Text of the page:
As a result of their strength, their children’s generation were able to be successful and educated and employed. But the years took their toll on the elders.
“As they became inculturated and their children started getting jobs and being able to support the family, now the elders have more free time and that’s where the thinking about all the atrocities they witnessed and happened to them and mental health issues start coming to the forefront,” Her explained. “And so Hmoob Kaj Siab is a house and program to use refugee trauma-informed health services to work with these elders who can suffer from being involved with the war. So Hmoob Kaj Siab is really about providing culturally competent and bilingual staff and using the informed mental health service to provide case management and psychotherapy and group therapy and individual counseling. To make sure we address some of the challenges that some of these elders face every day.”
Hmoob Kaj Siab House is a cozy place with a big community room that has comfortable couches and a blazing fireplace. Her said that the fireplace was a big hit during the below zero weather Madison has been hit by for much of the winter. But now that March has rolled around, the elders have begun to think about Spring and what they want to do with things like the garden.
“They’ve already begun planting their seedlings and they’re already sprouting,” Her said, laughing. “I hope spring comes soon because it’s cabin fever around here.”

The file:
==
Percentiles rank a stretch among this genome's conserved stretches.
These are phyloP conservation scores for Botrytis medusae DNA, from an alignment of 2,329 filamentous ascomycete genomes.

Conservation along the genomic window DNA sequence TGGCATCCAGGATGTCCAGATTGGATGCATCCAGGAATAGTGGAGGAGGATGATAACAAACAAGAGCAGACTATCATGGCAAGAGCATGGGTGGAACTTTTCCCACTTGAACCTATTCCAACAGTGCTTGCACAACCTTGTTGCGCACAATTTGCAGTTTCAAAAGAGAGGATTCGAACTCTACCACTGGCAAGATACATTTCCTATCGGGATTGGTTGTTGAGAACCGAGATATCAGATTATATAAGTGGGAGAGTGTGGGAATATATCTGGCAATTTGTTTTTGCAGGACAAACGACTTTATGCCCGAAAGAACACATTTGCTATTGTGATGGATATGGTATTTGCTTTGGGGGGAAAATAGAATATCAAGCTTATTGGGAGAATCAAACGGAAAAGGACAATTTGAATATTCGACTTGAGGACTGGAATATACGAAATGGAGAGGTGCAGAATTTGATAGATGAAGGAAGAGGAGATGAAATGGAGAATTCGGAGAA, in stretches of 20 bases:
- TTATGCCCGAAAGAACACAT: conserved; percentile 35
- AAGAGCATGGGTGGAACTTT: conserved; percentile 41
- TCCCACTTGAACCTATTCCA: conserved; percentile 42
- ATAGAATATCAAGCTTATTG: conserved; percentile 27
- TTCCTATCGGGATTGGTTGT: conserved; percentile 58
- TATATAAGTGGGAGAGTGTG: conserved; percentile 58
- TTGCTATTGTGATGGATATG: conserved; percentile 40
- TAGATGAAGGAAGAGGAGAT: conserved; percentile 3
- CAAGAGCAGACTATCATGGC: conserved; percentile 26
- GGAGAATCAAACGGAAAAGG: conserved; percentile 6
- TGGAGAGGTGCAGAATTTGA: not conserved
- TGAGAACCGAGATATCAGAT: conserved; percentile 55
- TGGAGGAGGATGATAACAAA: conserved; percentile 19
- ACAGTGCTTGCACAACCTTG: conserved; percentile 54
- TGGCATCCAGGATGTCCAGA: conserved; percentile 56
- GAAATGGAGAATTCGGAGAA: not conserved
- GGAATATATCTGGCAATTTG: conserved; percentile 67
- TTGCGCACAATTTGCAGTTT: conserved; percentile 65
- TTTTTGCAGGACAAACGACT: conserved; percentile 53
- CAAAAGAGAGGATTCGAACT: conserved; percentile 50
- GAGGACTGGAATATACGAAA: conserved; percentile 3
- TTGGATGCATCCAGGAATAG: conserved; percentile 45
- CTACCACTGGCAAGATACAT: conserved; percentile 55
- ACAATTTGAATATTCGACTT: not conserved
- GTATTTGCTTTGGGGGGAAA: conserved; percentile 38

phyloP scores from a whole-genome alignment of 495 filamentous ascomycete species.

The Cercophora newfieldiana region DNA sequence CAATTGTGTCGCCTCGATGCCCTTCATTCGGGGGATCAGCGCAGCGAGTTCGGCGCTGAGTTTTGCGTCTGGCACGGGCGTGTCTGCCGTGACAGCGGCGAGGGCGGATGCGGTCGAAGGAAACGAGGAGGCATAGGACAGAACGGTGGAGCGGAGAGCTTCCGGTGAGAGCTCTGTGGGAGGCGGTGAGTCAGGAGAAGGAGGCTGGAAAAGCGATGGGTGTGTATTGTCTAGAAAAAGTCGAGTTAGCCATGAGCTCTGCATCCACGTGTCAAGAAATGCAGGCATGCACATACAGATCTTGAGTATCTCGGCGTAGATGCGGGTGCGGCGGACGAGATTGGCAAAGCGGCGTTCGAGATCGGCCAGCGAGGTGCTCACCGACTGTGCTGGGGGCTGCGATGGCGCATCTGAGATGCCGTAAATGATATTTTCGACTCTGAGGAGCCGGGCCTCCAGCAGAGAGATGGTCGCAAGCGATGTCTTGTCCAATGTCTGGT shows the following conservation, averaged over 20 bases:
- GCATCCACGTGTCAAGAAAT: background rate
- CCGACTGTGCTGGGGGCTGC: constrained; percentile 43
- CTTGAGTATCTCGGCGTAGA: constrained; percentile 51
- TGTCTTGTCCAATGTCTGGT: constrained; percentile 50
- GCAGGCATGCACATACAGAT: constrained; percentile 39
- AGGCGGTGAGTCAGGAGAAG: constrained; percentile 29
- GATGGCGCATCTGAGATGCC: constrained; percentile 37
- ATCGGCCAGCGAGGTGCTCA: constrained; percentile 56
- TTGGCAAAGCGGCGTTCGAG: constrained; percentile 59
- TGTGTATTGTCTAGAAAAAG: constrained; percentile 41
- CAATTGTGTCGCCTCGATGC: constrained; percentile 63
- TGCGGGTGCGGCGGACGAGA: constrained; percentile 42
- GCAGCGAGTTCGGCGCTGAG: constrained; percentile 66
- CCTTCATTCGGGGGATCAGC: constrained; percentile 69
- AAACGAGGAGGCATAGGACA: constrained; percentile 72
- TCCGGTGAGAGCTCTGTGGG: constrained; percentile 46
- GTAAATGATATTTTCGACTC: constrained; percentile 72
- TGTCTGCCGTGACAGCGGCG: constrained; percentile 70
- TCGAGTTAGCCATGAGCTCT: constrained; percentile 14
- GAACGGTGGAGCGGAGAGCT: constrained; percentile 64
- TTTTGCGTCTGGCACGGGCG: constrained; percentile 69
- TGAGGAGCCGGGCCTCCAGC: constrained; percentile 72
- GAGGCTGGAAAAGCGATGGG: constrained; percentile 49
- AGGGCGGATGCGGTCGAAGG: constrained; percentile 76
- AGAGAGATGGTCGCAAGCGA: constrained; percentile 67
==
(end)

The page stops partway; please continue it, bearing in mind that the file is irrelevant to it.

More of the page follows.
Her said they try to provide the elders with new experiences as much as possible as well. He pointed to a recent bowling trip that was a big hit with some of the elders who had never been bowling before. In December they went down to Chicago so the elders could buy Christmas presents for their grandchildren and see the city.
“That’s what we’re all about. We’re giving them experiences they haven’t had before to lessen the stress that they have in their daily lives and make sure that we provide a safe environment.,” Her said. “We respect and honor them. Having this place now that has lots of room for them to be at; A kitchen and a cafeteria where the cooks are Hmong and they make Hmong dishes. Then after lunch, the elders like to walk, so having a gym where they can walk and talk to each other and get daily exercise has been heaven sent.”
Her said that the idea of being together with other people who have had the same experiences, faced the same hardships and swam instead of sinking is therapy enough. Hmoob Kaj Siab has group therapy and elders meet with individual counselors to talk about personal issues as well. But togetherness has been the best remedy.
“The fact that they all went through the same challenges, being in a room together in itself is therapy because they don’t need to talk about the challenges or the problems they’re having because they know that in that room, all the other folks have some of the same challenges.”
Peng Her says some of the seedlings the elders have planted are starting to sprout. Thanks to the strength and togetherness of an already strong community, this generation of elders will continue to have a place to watch them grow.